As you research your topic, you'll find information related to your points and ideas. These supporting materials form the substance of your speech. They bring your ideas to life, demonstrate the weight and seriousness of your topic, and help you build credibility. Supporting materials may appeal to your audience's emotions, logic, and cultural beliefs.
American Journalism Review
Browse and search U.S. news sources, including
newspapers, magazines, radio stations, and television networks.
Center for Digital Storytelling
Founded in the late 1990s, the Center for Digital Storytelling helps
“people of all ages in using the tools of digital media to craft,
record, share, and value the stories of individuals and communities,
in ways that improve all our lives.” The site explains how to become
involved in digital storytelling and how the internet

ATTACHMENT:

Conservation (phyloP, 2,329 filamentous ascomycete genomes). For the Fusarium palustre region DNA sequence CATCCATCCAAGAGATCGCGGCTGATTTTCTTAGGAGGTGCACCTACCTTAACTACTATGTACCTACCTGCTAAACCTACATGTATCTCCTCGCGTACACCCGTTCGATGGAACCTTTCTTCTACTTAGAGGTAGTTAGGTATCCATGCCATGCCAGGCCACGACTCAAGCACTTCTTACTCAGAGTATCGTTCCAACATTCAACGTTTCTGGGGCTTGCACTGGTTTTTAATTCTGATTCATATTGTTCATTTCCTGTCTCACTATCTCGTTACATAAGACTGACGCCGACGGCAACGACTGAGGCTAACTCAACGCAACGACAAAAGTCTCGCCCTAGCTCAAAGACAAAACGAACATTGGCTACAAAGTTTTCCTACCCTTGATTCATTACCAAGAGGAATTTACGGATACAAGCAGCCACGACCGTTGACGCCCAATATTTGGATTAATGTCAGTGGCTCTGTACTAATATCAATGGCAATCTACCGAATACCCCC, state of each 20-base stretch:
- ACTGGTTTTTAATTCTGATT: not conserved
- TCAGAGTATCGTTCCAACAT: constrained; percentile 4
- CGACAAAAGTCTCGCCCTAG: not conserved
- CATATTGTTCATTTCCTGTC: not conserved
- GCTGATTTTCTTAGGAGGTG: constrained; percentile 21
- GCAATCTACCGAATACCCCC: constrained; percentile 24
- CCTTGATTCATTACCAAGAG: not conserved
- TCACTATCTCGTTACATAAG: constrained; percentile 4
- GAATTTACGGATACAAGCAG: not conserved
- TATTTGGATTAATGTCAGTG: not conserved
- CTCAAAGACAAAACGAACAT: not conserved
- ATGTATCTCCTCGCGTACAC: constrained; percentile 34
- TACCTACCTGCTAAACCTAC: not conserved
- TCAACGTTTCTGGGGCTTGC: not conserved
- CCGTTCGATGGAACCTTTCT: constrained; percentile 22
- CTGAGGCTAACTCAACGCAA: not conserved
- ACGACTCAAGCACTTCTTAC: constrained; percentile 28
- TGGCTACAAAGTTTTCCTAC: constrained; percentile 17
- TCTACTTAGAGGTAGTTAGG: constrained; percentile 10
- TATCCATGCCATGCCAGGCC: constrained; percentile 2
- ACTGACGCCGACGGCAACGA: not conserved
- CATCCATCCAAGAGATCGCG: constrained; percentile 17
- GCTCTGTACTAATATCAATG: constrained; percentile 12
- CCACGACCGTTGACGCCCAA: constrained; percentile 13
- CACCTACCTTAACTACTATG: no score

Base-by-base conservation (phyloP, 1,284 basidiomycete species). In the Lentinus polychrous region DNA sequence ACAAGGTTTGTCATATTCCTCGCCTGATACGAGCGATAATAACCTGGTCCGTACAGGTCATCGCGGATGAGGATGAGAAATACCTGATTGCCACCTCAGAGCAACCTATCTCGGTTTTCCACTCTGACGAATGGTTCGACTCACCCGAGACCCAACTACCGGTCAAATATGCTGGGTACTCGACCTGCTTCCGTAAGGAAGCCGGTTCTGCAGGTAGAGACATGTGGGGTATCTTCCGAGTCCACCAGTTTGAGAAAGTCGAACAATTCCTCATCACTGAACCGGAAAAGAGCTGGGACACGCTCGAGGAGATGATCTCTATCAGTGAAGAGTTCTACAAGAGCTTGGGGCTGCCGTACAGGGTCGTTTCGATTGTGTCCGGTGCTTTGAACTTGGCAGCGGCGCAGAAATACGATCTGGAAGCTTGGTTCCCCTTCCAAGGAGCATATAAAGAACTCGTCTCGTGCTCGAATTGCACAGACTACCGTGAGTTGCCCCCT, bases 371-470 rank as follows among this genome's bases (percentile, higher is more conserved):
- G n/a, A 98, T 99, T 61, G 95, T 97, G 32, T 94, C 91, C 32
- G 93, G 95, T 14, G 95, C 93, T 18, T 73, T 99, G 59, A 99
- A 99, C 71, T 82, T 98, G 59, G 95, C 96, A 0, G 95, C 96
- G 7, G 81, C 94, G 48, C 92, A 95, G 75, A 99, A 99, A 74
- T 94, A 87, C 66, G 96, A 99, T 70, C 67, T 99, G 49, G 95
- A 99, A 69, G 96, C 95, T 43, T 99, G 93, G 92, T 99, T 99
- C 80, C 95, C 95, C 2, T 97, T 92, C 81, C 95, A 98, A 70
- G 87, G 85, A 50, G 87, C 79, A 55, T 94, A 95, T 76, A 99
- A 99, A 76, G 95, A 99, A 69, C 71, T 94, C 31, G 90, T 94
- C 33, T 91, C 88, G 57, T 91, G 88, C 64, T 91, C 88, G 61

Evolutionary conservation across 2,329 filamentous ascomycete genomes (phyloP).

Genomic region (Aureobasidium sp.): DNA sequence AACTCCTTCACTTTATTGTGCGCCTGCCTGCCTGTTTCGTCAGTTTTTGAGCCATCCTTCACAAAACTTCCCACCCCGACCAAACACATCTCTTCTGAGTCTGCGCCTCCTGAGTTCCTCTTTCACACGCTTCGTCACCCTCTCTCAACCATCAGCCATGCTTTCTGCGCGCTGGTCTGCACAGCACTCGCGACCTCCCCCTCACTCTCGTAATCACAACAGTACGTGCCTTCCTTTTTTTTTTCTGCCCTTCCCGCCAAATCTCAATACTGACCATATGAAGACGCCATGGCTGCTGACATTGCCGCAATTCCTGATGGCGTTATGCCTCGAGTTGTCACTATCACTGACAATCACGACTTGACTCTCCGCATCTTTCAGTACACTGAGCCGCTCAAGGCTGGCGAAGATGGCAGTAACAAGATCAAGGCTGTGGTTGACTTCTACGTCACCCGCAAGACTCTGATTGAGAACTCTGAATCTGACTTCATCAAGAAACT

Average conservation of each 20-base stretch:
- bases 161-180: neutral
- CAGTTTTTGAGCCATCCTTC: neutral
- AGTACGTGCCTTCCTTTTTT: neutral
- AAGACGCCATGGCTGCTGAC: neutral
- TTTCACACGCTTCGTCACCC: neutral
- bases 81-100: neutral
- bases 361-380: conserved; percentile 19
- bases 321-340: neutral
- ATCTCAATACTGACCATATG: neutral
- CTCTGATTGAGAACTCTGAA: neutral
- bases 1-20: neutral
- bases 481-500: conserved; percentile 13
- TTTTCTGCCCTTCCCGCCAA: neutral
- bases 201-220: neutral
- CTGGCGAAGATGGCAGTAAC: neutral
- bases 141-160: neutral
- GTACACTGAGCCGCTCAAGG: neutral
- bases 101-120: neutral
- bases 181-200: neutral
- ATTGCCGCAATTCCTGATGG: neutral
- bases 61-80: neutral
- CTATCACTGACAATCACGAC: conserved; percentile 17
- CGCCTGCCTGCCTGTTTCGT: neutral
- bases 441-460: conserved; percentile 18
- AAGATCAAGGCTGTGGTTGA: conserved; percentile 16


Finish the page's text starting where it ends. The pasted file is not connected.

helps individuals and communities create collective
memories and identities.
The entry point for finding statistics compiled by
U.S. federal government agencies. Search for statistics
by topic, subject area, federal agency, and state.
The Poynter Online—Media Credibility Bibliography
An extensive bibliography on media credibility studies
compiled by a leading institution concerned with
professional media performance.
Formerly Firstgov.gov, this is the U.S. federal government's official web portal.
The site provides a wide variety of supporting materials on
U.S.-related topics, such as the arts, the environment,
public safety, transportation, health, and technology,
just to name a few.
University of Pennsylvania Commencement 2004 Webcast Archive
View Bono's commencement speech; begins at
1 hour 56 minutes in the webcast archive.
Web Credibility Project
The members of this Stanford University research team
are gathering data to find out why individuals believe
(or don't believe) information on the web.